“In a potentially wide open race, Dart is one of the best ‘dark picks’ to be the starting quarterback for a top-10 team looking to have its best season in school history — one year after its best season in school history,” wrote On3’s Jesse Simonton. “If Dart can lead the Rebels to the College Football Playoff, then with Lane Kiffin’s offense, he should easily have the stats to be seriously considered for the award.”

2. Cowan named Southern Miss women’s golf coach

Southern Miss has a new women’s golf coach. Southern Miss athletic director Jeremy McClain announced Wednesday the hiring of Colton Cowan as head women’s golf coach.

According to Southern Miss, Cowan comes to Hattiesburg after spending the past three seasons as head coach of the men’s and women’s golf teams at Henderson State. During his time in Arkadelphia, Cowan led the Reddies to six Great American Conference Championships on both the men’s and women’s sides. He also helped both teams to three consecutive NCAA DII Regionals, the women’s team to three consecutive NCAA DII National Championships and led the men’s team to its first NCAA DII National Championships in the 2023-24 season. The women’s team finished ninth, third and sixth in the nation each of the past three seasons — it also won the NCAA DII Central Regional Tournament three straight seasons. The men’s team finished 12th in the nation this season. In total, Henderson State won 23 regular season tournaments under his guidance.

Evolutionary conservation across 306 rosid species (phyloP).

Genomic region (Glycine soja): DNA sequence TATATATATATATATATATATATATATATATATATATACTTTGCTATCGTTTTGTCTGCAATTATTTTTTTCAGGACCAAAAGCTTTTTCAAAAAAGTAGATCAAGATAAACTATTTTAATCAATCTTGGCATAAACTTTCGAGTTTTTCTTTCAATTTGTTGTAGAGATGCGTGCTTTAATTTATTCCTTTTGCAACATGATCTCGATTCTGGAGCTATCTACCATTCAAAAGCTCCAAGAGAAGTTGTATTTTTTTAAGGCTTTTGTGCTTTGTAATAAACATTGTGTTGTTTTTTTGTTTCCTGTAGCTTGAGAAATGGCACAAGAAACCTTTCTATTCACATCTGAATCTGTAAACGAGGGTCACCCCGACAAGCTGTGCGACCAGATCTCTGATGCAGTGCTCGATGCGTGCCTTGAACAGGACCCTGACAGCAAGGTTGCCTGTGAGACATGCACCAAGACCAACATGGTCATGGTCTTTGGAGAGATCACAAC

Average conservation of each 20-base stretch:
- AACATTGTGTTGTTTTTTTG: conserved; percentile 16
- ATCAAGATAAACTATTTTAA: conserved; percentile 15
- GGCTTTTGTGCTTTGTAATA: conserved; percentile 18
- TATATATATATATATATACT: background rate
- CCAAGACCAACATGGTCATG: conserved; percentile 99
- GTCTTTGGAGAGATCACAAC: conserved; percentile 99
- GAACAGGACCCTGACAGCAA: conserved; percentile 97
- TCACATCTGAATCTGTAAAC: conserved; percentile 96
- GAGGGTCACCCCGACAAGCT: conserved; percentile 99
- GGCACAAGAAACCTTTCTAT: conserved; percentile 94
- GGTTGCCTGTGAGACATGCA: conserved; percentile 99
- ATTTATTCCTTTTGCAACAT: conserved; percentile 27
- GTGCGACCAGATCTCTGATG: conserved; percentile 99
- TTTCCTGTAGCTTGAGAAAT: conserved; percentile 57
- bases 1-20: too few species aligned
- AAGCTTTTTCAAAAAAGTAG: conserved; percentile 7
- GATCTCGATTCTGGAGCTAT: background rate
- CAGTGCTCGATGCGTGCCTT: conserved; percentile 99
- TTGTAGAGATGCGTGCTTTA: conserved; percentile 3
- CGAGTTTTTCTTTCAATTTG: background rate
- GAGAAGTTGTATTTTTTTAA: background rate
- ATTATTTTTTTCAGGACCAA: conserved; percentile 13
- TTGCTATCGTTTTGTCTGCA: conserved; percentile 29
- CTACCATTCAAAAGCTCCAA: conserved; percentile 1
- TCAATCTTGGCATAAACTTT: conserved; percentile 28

Markets & Business

1. Greenville and Hazlehurst receive grants from T-Mobile Hometown

On Thursday, T-Mobile announced the latest 25 recipients of the Hometown Grant, representing 300 communities in 47 states. The company says each of the recipients will receive up to $50,000 in funding from T-Mobile to spur local development projects that improve communities, such as building handicap-accessible playgrounds, starting small business initiatives and beautifying downtown areas.

Two communities were selected in Mississippi.

In Greenville, T-Mobile’s grant will help establish the Delta Entrepreneurial Corridor, which aims to support over 300 small businesses by providing business planning resources, financial literacy programs and more.

In Hazlehurst, the company’s grant will help build a new playground in the heart of the town with accessible, state-of-the-art play equipment to provide a safe and fun place for children.

2. New application for nonprofit organizations in Mississippi

In Mississippi, a new report must be filed for nonprofit organizations.

According to the Secretary of State’s Office, House Bill (HB) 1344 of the 2024 legislative session, signed by the Governor, requires all nonprofit organizations to file an annual report with the Secretary of State beginning July 1, 2024. Reports will be available beginning January 1, 2025, and must be filed no later than May 15 of each calendar year.

There is no cost associated with this report. Failure to submit this report will result in administrative termination.

The annual reporting requirement applies to all nonprofit corporations registered with the Mississippi Secretary of State’s office and is separate from the annual registration as a charity. If you are a nonprofit corporation that also solicits donations in the state of Mississippi, you must file both reports each year.

— Courtesy of the Magnolia Tribune Editors —

By Aurora